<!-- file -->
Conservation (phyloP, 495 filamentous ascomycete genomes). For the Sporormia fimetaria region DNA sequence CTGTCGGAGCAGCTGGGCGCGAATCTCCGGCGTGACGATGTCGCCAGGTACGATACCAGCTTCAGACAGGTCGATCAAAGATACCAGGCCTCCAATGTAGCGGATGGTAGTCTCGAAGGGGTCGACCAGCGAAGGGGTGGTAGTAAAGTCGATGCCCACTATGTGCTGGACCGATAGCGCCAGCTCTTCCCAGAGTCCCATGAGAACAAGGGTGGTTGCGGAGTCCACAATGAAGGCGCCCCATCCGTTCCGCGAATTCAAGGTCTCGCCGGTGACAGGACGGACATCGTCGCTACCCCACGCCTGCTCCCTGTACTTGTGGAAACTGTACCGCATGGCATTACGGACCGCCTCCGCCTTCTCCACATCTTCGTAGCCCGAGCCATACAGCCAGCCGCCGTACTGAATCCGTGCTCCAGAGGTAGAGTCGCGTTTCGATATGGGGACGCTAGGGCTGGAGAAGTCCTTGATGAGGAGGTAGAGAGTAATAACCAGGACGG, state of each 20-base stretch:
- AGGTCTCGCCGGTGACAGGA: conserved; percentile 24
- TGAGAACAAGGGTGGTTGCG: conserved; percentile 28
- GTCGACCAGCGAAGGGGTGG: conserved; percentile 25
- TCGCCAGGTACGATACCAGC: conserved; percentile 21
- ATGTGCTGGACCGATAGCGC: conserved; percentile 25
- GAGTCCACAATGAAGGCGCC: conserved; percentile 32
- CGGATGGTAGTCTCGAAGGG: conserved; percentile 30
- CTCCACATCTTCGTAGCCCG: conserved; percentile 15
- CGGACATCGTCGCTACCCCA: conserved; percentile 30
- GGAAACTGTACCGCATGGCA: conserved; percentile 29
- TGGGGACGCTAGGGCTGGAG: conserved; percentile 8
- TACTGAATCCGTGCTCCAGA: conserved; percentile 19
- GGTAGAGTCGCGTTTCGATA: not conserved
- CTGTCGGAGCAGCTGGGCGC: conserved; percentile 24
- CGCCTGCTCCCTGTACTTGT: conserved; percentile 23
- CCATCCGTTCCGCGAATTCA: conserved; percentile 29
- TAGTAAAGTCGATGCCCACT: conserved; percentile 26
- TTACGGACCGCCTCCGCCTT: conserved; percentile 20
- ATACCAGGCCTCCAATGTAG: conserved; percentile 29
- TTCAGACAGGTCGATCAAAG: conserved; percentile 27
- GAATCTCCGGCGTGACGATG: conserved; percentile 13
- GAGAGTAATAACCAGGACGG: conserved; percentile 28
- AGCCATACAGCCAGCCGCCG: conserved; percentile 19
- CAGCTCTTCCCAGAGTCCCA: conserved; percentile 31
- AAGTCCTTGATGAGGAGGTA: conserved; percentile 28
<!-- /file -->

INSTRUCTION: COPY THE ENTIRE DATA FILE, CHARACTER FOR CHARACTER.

Conservation (phyloP, 495 filamentous ascomycete genomes). For the Sporormia fimetaria region DNA sequence CTGTCGGAGCAGCTGGGCGCGAATCTCCGGCGTGACGATGTCGCCAGGTACGATACCAGCTTCAGACAGGTCGATCAAAGATACCAGGCCTCCAATGTAGCGGATGGTAGTCTCGAAGGGGTCGACCAGCGAAGGGGTGGTAGTAAAGTCGATGCCCACTATGTGCTGGACCGATAGCGCCAGCTCTTCCCAGAGTCCCATGAGAACAAGGGTGGTTGCGGAGTCCACAATGAAGGCGCCCCATCCGTTCCGCGAATTCAAGGTCTCGCCGGTGACAGGACGGACATCGTCGCTACCCCACGCCTGCTCCCTGTACTTGTGGAAACTGTACCGCATGGCATTACGGACCGCCTCCGCCTTCTCCACATCTTCGTAGCCCGAGCCATACAGCCAGCCGCCGTACTGAATCCGTGCTCCAGAGGTAGAGTCGCGTTTCGATATGGGGACGCTAGGGCTGGAGAAGTCCTTGATGAGGAGGTAGAGAGTAATAACCAGGACGG, state of each 20-base stretch:
- AGGTCTCGCCGGTGACAGGA: conserved; percentile 24
- TGAGAACAAGGGTGGTTGCG: conserved; percentile 28
- GTCGACCAGCGAAGGGGTGG: conserved; percentile 25
- TCGCCAGGTACGATACCAGC: conserved; percentile 21
- ATGTGCTGGACCGATAGCGC: conserved; percentile 25
- GAGTCCACAATGAAGGCGCC: conserved; percentile 32
- CGGATGGTAGTCTCGAAGGG: conserved; percentile 30
- CTCCACATCTTCGTAGCCCG: conserved; percentile 15
- CGGACATCGTCGCTACCCCA: conserved; percentile 30
- GGAAACTGTACCGCATGGCA: conserved; percentile 29
- TGGGGACGCTAGGGCTGGAG: conserved; percentile 8
- TACTGAATCCGTGCTCCAGA: conserved; percentile 19
- GGTAGAGTCGCGTTTCGATA: not conserved
- CTGTCGGAGCAGCTGGGCGC: conserved; percentile 24
- CGCCTGCTCCCTGTACTTGT: conserved; percentile 23
- CCATCCGTTCCGCGAATTCA: conserved; percentile 29
- TAGTAAAGTCGATGCCCACT: conserved; percentile 26
- TTACGGACCGCCTCCGCCTT: conserved; percentile 20
- ATACCAGGCCTCCAATGTAG: conserved; percentile 29
- TTCAGACAGGTCGATCAAAG: conserved; percentile 27
- GAATCTCCGGCGTGACGATG: conserved; percentile 13
- GAGAGTAATAACCAGGACGG: conserved; percentile 28
- AGCCATACAGCCAGCCGCCG: conserved; percentile 19
- CAGCTCTTCCCAGAGTCCCA: conserved; percentile 31
- AAGTCCTTGATGAGGAGGTA: conserved; percentile 28